Controversy over the safety of holding the Tokyo Olympics has continued for months. Thursday, the International Olympic Committee said that the Games will continue even if Tokyo or other areas of Japan remain under a state of emergency due to coronavirus outbreaks, according to ESPN.
- The first event of the rescheduled 2020 Tokyo Olympics begins two months from today on July 21, Quartz reports. The Games will officially open July 23 and run to Aug. 8.
The Japanese public and firms largely oppose the Games and want them postponed or canceled, ESPN and The South China Morning Post report. The Tokyo Medical Practitioner’s Association wrote a letter last week to key decision-makers calling for the Olympics to be canceled due to concerns of health system capacity and COVID-19 outbreaks.
- Tokyo is one of 10 prefectures in Japan currently under a state of emergency due to COVID-19 outbreaks, says The South China Morning Post. The emergency measures are expected to be in place for about a month but may be extended.
New resolve from the International Olympic Committee
- According to ESPN, John Coates said that the measures the committee is taking “are satisfactory and will ensure a safe and secure Games in terms of health. And that’s the case whether there is a state of emergency or not.”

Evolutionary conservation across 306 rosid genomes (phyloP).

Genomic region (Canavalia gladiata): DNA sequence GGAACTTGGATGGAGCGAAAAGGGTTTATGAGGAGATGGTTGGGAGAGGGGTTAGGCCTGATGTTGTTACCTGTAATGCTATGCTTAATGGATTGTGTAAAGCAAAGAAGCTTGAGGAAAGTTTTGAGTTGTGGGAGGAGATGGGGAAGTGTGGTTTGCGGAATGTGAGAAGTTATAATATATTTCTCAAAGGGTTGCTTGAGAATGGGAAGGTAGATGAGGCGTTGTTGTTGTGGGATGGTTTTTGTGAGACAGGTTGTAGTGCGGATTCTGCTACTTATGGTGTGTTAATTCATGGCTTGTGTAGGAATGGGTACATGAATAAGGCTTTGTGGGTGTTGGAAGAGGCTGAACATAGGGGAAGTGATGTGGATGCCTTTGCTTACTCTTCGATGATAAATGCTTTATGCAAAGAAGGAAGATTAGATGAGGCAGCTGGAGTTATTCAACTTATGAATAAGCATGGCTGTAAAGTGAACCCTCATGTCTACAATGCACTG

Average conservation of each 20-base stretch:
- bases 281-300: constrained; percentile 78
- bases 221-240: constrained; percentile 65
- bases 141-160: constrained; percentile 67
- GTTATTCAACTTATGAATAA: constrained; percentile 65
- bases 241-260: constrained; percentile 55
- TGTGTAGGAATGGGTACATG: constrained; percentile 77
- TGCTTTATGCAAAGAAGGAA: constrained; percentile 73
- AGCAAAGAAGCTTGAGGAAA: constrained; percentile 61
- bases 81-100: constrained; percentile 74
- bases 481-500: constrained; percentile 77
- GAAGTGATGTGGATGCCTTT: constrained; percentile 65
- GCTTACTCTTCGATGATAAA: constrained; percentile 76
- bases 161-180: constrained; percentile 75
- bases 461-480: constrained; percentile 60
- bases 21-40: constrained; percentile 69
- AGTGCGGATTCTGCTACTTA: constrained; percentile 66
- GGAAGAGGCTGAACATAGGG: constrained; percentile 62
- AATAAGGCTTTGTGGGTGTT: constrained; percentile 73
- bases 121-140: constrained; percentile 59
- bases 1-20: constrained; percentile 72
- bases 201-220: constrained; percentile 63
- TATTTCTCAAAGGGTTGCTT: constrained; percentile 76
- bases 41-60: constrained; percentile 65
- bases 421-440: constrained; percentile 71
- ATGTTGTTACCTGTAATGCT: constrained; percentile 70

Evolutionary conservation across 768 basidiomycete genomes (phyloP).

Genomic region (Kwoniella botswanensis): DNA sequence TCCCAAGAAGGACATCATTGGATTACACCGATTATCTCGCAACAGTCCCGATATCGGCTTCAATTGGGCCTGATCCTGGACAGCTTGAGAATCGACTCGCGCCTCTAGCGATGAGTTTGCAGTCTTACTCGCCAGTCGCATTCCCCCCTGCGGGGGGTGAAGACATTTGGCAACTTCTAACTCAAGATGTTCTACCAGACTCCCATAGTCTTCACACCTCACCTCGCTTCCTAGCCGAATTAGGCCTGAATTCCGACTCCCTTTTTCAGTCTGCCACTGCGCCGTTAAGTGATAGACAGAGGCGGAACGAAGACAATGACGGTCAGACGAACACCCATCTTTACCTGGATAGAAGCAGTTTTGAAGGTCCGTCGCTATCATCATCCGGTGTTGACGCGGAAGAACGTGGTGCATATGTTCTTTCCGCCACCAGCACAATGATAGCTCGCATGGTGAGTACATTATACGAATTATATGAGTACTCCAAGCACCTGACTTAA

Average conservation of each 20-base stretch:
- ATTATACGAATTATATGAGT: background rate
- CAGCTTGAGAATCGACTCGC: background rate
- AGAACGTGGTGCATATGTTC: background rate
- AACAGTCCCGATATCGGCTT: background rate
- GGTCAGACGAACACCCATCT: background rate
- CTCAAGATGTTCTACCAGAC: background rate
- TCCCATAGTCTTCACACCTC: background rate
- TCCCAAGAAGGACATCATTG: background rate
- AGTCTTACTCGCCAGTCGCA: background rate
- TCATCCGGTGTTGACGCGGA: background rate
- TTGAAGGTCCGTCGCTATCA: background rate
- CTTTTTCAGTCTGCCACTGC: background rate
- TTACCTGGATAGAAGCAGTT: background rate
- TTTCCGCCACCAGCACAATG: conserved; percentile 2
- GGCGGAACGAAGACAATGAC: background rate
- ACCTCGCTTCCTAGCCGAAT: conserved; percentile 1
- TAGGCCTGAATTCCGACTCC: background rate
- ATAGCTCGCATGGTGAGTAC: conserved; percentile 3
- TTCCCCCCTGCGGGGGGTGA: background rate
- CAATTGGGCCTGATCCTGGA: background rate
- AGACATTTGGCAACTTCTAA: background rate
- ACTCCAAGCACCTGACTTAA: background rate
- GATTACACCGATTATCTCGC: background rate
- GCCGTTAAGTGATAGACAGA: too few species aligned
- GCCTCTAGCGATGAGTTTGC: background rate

- When asked if the Games would continue, Coates said via The New York Times: “All of the plans to protect safety and security of athletes are based around worst possible circumstances. So the answer is absolutely yes,” However, according to ESPN, the most senior member of the IOC told the Japanese press that the final deadline for calling off the Olympics is the end of June.
Who could cancel the Games? What would the result be?
Based on legal contracts, the only entity capable of canceling the Olympics is the IOC, according to Quartz. The IOC receives almost 75% of its income by selling the rights to broadcast the Games, giving it substantial motivation to ensure that the Games can be broadcast, says ESPN.
- Historically, the Olympic Games have only been canceled during wartime, Quartz says.
If the Games were canceled, the cost would fall on Tokyo and other Japanese organizers as well as the main commercial sponsors, Alibaba, Toyota and Dow, reports Quartz. Ultimately, athletes would suffer the most if the Games were to be canceled.